In my first article for this magazine (Wharton, 2013), I referred to the case of the parents who partnered with a young woman to give birth to the child of their deceased son using his banked sperm. This couple now has a much-loved granddaughter while the child’s mother has been able to realize her goal of single motherhood. Everyone involved among these three generations has gained a much bigger extended family for high quality family participation and support. Given the increasing frequency of gamete storage prior to cancer treatment, military service and other fertility hazards, we can only guess how many spouses, mothers, fathers and siblings are left with the question, and the hope, of family renewal after a family tragedy. Add to this the technological feasibility of retrieving and storing gametes after the sudden and unexpected death of a young person and it is easy to see how the family partnering concept – i.e. donating postmortem gametes or embryos to intended parents wanting to stay connected to the donors’ extended family – could provide the strategic feasibility that has been largely missing from the biological reality of inheriting or obtaining cryopreserved eggs, sperm or embryos of loved ones. By some estimates, as many as 1,000 postmortem gamete retrievals are done every year in the U.S. Fewer than 1 in 500 are ever utilized, according to the Sperm and Embryo Bank of New Jersey (James, 2010). No doubt, this new and unique opportunity for any type of postmortem reproduction is difficult to act upon because of the informational vacuum on how to make it work from a practical standpoint, especially when actual parenting will be a difficult fit for survivors.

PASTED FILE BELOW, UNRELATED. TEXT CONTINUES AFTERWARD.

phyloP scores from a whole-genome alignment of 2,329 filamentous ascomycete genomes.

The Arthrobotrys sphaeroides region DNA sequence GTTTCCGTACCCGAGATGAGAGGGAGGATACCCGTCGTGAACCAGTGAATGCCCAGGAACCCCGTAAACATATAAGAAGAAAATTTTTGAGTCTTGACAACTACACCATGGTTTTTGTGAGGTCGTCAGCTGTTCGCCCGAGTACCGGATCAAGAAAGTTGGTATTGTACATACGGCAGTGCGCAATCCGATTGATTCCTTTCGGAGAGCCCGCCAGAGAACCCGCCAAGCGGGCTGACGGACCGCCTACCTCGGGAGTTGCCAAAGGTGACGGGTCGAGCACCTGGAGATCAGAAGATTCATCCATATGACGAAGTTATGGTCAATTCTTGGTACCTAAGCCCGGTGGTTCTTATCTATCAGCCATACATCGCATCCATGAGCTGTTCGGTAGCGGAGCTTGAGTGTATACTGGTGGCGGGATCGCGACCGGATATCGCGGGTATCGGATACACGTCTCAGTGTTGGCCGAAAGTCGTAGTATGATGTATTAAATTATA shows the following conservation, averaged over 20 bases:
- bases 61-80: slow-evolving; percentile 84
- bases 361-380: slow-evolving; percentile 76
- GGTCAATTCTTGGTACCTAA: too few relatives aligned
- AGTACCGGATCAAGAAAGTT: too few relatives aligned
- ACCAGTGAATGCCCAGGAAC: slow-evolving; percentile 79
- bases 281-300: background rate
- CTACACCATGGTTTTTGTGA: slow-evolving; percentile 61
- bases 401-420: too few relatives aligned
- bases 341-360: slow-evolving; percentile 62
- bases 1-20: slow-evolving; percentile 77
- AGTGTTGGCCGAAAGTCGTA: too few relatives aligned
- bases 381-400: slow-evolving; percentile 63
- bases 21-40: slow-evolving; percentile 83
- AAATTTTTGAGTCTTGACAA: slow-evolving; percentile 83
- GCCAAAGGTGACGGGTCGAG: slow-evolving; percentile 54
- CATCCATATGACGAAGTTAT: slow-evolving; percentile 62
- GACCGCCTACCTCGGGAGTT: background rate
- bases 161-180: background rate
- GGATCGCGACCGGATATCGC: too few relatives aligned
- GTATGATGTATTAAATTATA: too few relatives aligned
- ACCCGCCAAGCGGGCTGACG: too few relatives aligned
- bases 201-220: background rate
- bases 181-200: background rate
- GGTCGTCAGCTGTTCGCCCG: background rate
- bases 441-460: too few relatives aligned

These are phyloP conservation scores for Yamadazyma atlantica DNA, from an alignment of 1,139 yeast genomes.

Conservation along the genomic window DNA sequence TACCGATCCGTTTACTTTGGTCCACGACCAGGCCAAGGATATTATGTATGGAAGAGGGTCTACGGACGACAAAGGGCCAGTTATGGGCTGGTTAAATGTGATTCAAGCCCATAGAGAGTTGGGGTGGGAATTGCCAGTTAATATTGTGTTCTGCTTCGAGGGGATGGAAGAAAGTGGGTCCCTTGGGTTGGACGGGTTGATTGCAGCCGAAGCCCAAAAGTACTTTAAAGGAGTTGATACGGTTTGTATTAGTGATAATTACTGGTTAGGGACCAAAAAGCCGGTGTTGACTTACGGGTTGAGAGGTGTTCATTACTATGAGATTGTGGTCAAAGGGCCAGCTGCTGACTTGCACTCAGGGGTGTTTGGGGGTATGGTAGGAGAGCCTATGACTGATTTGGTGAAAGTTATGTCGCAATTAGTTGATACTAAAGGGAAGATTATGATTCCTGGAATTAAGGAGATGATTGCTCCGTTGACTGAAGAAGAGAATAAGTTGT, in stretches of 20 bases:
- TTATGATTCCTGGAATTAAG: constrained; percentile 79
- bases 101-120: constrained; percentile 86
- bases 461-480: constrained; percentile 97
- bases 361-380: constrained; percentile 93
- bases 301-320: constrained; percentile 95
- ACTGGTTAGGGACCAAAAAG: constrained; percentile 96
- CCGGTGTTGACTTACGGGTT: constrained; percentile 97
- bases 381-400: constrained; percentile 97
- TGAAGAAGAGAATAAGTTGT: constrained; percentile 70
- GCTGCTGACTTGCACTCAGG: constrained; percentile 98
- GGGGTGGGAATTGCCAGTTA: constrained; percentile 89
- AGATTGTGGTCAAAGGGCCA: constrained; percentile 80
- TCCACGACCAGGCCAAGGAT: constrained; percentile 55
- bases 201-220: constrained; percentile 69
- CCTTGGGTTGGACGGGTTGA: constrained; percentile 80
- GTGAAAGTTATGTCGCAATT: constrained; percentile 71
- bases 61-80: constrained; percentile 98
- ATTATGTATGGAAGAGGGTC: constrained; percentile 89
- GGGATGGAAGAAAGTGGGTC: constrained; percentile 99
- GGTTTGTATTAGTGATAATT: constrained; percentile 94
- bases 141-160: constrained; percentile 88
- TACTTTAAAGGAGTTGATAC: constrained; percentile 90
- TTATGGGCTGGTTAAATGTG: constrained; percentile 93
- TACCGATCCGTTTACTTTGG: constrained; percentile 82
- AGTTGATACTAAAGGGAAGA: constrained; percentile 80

Appropriately enough, the biggest barrier appears to be a well-placed concern about doing right by the resulting child, a concern that is greatly diminished if thoughtfully considered family partnering becomes important to the objective. A significant constraint on many is of course the cost of implementing almost any strategy involving reproductive technology, something that can be more accurately assessed if aligned with a detailed plan.
Many cryobanks are now fully aware that there will be varying degrees of interest in stored sperm, eggs and embryos by grieving relatives if the owner of these materials should die before they are used. Directives on use in case of death are now considered (or should be considered) a part of the process of storage. A study of 364 men who banked sperm for various reasons found that 85.9% of them provided consent for postmortem reproduction should it be desired by survivors (Pastuszak et al., 2013). This statistic offers some essential insight for those who might ponder the question under far less organized circumstances.
Despite its feasibility, gamete retrieval after death is often fraught with legal hurdles when no anticipation of death was present, perhaps resulting in a double tragedy for relatives who see the solace and hope in gamete retrieval being denied in the name of hastily determined policies and laws to “protect” the deceased. No such problems exist when family members are the single voice for the deceased regarding organ donation – and there is already precedent for citing The Universal Anatomical Gift Act of 2006 as the basis for retrieving sperm of a deceased young man at the request of his parents (Gholipur, 2013).